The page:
Getting data from your REST APIs into Splunk

Overview

More and more products,services and platforms these days are exposing their data and functionality via RESTful APIs.

REST really has emerged over previous architectural approaches as the defacto standard for building and exposing web APIs to enable third partys to hook into your data and functionality. It is simple , lightweight , platform independent,language interoperable and re-uses HTTP constructs. All good gravy. And of course , Splunk has it’s own REST API also.

The Data Potential

I see a world of data out there available via REST that can be brought into Splunk, correlated and enriched against your existing data, or used for entirely new uses cases that you might conceive of once you see what is available and where your data might take you.

What type of data is available ? Well here is a very brief list that came to mind as I typed :

  • Twitter
  • Foursquare
  • LinkedIn
  • Facebook
  • Fitbit
  • Amazon
  • Yahoo
  • Reddit
  • YouTube
  • Flickr
  • Wikipedia
  • GNIP
  • Box
  • Okta
  • Datasift
  • Google APIs
  • Weather Services
  • Seismic monitoring
  • Publicly available socio-economic data
  • Traffic data
  • Stock monitoring
  • Security service providers
  • Proprietary systems and platforms
  • Other “data related” software products

The REST “dataverse” is vast , but I think you get the point.

Getting the Data

I am most interested in the “getting data in” part of the Splunk equation. As our esteemed Ninja once said , “Data First , Sexy Next”.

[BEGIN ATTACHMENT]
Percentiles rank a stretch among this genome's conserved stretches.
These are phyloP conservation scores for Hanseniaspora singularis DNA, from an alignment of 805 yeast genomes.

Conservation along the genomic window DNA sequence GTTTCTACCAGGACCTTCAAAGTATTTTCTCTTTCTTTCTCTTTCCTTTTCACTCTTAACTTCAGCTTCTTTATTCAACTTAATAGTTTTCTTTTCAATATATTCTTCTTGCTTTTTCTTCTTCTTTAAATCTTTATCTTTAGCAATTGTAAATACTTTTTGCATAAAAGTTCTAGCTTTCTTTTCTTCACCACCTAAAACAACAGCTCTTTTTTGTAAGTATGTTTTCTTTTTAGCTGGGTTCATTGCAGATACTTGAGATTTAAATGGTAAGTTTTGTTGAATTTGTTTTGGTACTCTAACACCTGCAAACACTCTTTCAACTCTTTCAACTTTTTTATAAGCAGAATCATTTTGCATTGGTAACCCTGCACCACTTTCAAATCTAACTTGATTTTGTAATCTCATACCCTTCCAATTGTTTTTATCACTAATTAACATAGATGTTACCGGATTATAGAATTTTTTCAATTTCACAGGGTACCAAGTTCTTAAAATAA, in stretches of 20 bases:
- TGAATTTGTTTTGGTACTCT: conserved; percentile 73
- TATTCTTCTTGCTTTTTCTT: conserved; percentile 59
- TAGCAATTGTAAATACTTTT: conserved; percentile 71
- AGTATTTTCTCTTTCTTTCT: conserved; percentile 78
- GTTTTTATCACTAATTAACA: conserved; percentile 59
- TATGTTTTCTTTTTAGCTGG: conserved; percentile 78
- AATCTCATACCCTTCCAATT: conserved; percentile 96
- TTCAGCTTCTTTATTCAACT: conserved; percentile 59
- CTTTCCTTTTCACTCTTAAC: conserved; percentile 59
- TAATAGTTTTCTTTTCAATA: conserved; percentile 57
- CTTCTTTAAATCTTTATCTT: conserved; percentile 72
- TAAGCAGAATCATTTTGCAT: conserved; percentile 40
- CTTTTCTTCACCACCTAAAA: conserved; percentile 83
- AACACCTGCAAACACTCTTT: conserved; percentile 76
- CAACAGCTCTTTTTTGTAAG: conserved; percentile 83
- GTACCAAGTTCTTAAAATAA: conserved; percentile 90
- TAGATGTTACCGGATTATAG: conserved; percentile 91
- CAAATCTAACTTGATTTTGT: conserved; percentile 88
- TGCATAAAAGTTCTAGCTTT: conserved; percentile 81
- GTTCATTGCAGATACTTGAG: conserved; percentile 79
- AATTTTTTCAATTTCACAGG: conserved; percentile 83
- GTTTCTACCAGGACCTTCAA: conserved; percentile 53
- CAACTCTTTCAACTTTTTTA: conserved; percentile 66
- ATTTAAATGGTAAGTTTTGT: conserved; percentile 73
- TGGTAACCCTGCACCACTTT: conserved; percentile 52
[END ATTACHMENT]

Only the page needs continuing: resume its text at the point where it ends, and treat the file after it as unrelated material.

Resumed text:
And I want to make it as easy, simple and intuitive as possible to allow you to hook Splunk into your REST endpoints, get that data , and starting writing searches.

Therefore building a generic Splunk Modular Input for polling data from any REST API is the perfect solution. One input to rule them all so to speak.

Building the REST Modular Input

From a development point of view it is actually quite a simple proposition for some pretty cool results.

For RESTful API’s we only need to be concerned about RESTful HTTP GET requests , this is the HTTP method that we will use for getting the data.

And by building the Modular Input in Python , I can take advantage of the Python Requests library , which simplifys most of the HTTP REST plumbing for me.

Using my Python Modular Inputs utility on Github , I can also rapidly build the Modular Input implementation.

You can check out the REST Modular Input implementation on Github

Using the REST Modular Input

Or if you want get straight into Splunking some REST data , make your way over to Splunkbase and download the latest release.

Installation is as simple as untarring the release to SPLUNK_HOME/etc/apps and restarting Splunk.

Configuration is via navigating to Manager->Data Inputs->REST

And then clicking on  “New” to create a new REST Input. As you can see below , I have already created several that I used for testing.

Configuring your new REST input is simply a matter of filling in the fields

Then search your data ! Many RESTful responses are in JSON format , which is very convenient for Splunk’s auto field extraction.

Key Features

  • Perform HTTP(s) GET requests to REST endpoints and output the responses to Splunk
  • Multiple authentication mechanisms
  • Add custom HTTP(s) Header properties
  • Add custom URL arguments
  • HTTP(s) Streaming Requests
  • HTTP(s) Proxy support
  • Response regex patterns to filter out responses
  • Configurable polling interval
  • Configurable timeouts
  • Configurable indexing of error codes

Authentication

The following authentication mechanisms are supported:

  • None
  • HTTP Basic
  • HTTP Digest
  • OAuth1
  • OAuth2 (with auto refresh of the access token)
  • Custom

Custom Authentication Handlers

You can provide your own custom Authentication Handler. This is a Python class that you should add to the
rest_ta/bin/authhandlers.py module.

You can then declare this class name and any parameters in the REST Input setup page.

Custom Response Handlers

You can provide your own custom Response Handler. This is a Python class that you should add to the
rest_ta/bin/responsehandlers.py module.

You can then declare this class name and any parameters in the REST Input setup page.

Post a Comment

Your email is never published nor shared. Required fields are marked *

*
*